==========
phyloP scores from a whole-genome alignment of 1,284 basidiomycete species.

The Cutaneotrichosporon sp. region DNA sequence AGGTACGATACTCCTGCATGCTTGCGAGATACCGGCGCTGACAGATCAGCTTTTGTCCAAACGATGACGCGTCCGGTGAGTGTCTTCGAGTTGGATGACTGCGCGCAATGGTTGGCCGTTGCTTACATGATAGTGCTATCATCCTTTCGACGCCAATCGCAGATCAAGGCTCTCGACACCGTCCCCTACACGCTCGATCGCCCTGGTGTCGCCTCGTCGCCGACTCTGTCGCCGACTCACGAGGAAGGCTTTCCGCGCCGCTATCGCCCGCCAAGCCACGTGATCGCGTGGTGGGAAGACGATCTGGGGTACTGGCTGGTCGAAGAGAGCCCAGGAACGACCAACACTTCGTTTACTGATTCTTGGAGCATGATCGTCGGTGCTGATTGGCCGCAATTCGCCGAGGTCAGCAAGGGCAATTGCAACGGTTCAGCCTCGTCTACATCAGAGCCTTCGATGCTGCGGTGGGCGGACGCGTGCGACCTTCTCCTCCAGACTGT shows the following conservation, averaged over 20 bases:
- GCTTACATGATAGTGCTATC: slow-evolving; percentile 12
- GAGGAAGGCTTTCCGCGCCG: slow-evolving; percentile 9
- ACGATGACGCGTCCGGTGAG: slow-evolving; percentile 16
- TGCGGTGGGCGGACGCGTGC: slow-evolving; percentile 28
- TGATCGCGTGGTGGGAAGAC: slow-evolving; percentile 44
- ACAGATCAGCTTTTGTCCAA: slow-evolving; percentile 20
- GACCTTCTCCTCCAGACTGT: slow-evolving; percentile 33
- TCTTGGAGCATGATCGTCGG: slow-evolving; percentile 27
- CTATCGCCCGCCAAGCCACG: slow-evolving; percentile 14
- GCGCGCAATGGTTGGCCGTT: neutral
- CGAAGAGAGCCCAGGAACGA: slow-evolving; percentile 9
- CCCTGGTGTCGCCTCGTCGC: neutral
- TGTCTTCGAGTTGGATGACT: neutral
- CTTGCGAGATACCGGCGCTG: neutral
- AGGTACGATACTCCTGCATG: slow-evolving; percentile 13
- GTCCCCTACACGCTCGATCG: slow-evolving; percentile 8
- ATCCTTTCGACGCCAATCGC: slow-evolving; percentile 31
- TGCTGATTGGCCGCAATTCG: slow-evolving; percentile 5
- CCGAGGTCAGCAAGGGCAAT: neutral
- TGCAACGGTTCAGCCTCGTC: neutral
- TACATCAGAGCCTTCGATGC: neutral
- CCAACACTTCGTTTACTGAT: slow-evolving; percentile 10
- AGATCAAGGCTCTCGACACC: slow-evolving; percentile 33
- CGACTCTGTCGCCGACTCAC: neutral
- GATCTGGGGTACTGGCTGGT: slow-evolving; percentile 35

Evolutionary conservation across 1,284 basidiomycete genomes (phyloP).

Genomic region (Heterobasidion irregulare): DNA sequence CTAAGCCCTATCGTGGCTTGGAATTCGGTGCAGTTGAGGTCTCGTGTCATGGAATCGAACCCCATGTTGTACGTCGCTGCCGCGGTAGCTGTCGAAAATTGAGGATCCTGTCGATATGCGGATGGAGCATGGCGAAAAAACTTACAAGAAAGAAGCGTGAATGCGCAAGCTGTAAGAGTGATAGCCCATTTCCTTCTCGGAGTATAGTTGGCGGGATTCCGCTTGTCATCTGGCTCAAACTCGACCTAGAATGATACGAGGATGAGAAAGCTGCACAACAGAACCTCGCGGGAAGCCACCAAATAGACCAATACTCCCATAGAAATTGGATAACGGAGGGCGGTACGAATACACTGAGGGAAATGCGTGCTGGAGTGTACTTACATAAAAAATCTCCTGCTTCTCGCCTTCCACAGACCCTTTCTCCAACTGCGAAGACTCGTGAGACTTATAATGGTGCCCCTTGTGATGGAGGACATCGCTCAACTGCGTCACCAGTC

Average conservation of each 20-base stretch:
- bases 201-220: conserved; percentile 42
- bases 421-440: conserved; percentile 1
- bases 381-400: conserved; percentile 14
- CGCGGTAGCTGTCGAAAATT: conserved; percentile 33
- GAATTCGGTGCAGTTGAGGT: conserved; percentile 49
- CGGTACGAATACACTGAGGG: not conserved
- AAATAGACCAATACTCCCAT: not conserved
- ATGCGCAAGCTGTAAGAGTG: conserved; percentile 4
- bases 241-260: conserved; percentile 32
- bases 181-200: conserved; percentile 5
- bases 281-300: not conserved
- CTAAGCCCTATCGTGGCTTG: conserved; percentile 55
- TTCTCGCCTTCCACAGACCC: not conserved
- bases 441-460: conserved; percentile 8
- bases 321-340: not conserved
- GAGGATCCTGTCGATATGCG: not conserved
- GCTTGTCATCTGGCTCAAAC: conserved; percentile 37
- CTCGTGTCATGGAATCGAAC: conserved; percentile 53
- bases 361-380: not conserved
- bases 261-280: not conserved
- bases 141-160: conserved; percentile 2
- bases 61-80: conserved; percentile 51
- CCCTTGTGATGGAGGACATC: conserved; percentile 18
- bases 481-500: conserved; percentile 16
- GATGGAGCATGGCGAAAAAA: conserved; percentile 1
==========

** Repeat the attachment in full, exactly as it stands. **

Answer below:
phyloP scores from a whole-genome alignment of 1,284 basidiomycete species.

The Cutaneotrichosporon sp. region DNA sequence AGGTACGATACTCCTGCATGCTTGCGAGATACCGGCGCTGACAGATCAGCTTTTGTCCAAACGATGACGCGTCCGGTGAGTGTCTTCGAGTTGGATGACTGCGCGCAATGGTTGGCCGTTGCTTACATGATAGTGCTATCATCCTTTCGACGCCAATCGCAGATCAAGGCTCTCGACACCGTCCCCTACACGCTCGATCGCCCTGGTGTCGCCTCGTCGCCGACTCTGTCGCCGACTCACGAGGAAGGCTTTCCGCGCCGCTATCGCCCGCCAAGCCACGTGATCGCGTGGTGGGAAGACGATCTGGGGTACTGGCTGGTCGAAGAGAGCCCAGGAACGACCAACACTTCGTTTACTGATTCTTGGAGCATGATCGTCGGTGCTGATTGGCCGCAATTCGCCGAGGTCAGCAAGGGCAATTGCAACGGTTCAGCCTCGTCTACATCAGAGCCTTCGATGCTGCGGTGGGCGGACGCGTGCGACCTTCTCCTCCAGACTGT shows the following conservation, averaged over 20 bases:
- GCTTACATGATAGTGCTATC: slow-evolving; percentile 12
- GAGGAAGGCTTTCCGCGCCG: slow-evolving; percentile 9
- ACGATGACGCGTCCGGTGAG: slow-evolving; percentile 16
- TGCGGTGGGCGGACGCGTGC: slow-evolving; percentile 28
- TGATCGCGTGGTGGGAAGAC: slow-evolving; percentile 44
- ACAGATCAGCTTTTGTCCAA: slow-evolving; percentile 20
- GACCTTCTCCTCCAGACTGT: slow-evolving; percentile 33
- TCTTGGAGCATGATCGTCGG: slow-evolving; percentile 27
- CTATCGCCCGCCAAGCCACG: slow-evolving; percentile 14
- GCGCGCAATGGTTGGCCGTT: neutral
- CGAAGAGAGCCCAGGAACGA: slow-evolving; percentile 9
- CCCTGGTGTCGCCTCGTCGC: neutral
- TGTCTTCGAGTTGGATGACT: neutral
- CTTGCGAGATACCGGCGCTG: neutral
- AGGTACGATACTCCTGCATG: slow-evolving; percentile 13
- GTCCCCTACACGCTCGATCG: slow-evolving; percentile 8
- ATCCTTTCGACGCCAATCGC: slow-evolving; percentile 31
- TGCTGATTGGCCGCAATTCG: slow-evolving; percentile 5
- CCGAGGTCAGCAAGGGCAAT: neutral
- TGCAACGGTTCAGCCTCGTC: neutral
- TACATCAGAGCCTTCGATGC: neutral
- CCAACACTTCGTTTACTGAT: slow-evolving; percentile 10
- AGATCAAGGCTCTCGACACC: slow-evolving; percentile 33
- CGACTCTGTCGCCGACTCAC: neutral
- GATCTGGGGTACTGGCTGGT: slow-evolving; percentile 35

Evolutionary conservation across 1,284 basidiomycete genomes (phyloP).

Genomic region (Heterobasidion irregulare): DNA sequence CTAAGCCCTATCGTGGCTTGGAATTCGGTGCAGTTGAGGTCTCGTGTCATGGAATCGAACCCCATGTTGTACGTCGCTGCCGCGGTAGCTGTCGAAAATTGAGGATCCTGTCGATATGCGGATGGAGCATGGCGAAAAAACTTACAAGAAAGAAGCGTGAATGCGCAAGCTGTAAGAGTGATAGCCCATTTCCTTCTCGGAGTATAGTTGGCGGGATTCCGCTTGTCATCTGGCTCAAACTCGACCTAGAATGATACGAGGATGAGAAAGCTGCACAACAGAACCTCGCGGGAAGCCACCAAATAGACCAATACTCCCATAGAAATTGGATAACGGAGGGCGGTACGAATACACTGAGGGAAATGCGTGCTGGAGTGTACTTACATAAAAAATCTCCTGCTTCTCGCCTTCCACAGACCCTTTCTCCAACTGCGAAGACTCGTGAGACTTATAATGGTGCCCCTTGTGATGGAGGACATCGCTCAACTGCGTCACCAGTC

Average conservation of each 20-base stretch:
- bases 201-220: conserved; percentile 42
- bases 421-440: conserved; percentile 1
- bases 381-400: conserved; percentile 14
- CGCGGTAGCTGTCGAAAATT: conserved; percentile 33
- GAATTCGGTGCAGTTGAGGT: conserved; percentile 49
- CGGTACGAATACACTGAGGG: not conserved
- AAATAGACCAATACTCCCAT: not conserved
- ATGCGCAAGCTGTAAGAGTG: conserved; percentile 4
- bases 241-260: conserved; percentile 32
- bases 181-200: conserved; percentile 5
- bases 281-300: not conserved
- CTAAGCCCTATCGTGGCTTG: conserved; percentile 55
- TTCTCGCCTTCCACAGACCC: not conserved
- bases 441-460: conserved; percentile 8
- bases 321-340: not conserved
- GAGGATCCTGTCGATATGCG: not conserved
- GCTTGTCATCTGGCTCAAAC: conserved; percentile 37
- CTCGTGTCATGGAATCGAAC: conserved; percentile 53
- bases 361-380: not conserved
- bases 261-280: not conserved
- bases 141-160: conserved; percentile 2
- bases 61-80: conserved; percentile 51
- CCCTTGTGATGGAGGACATC: conserved; percentile 18
- bases 481-500: conserved; percentile 16
- GATGGAGCATGGCGAAAAAA: conserved; percentile 1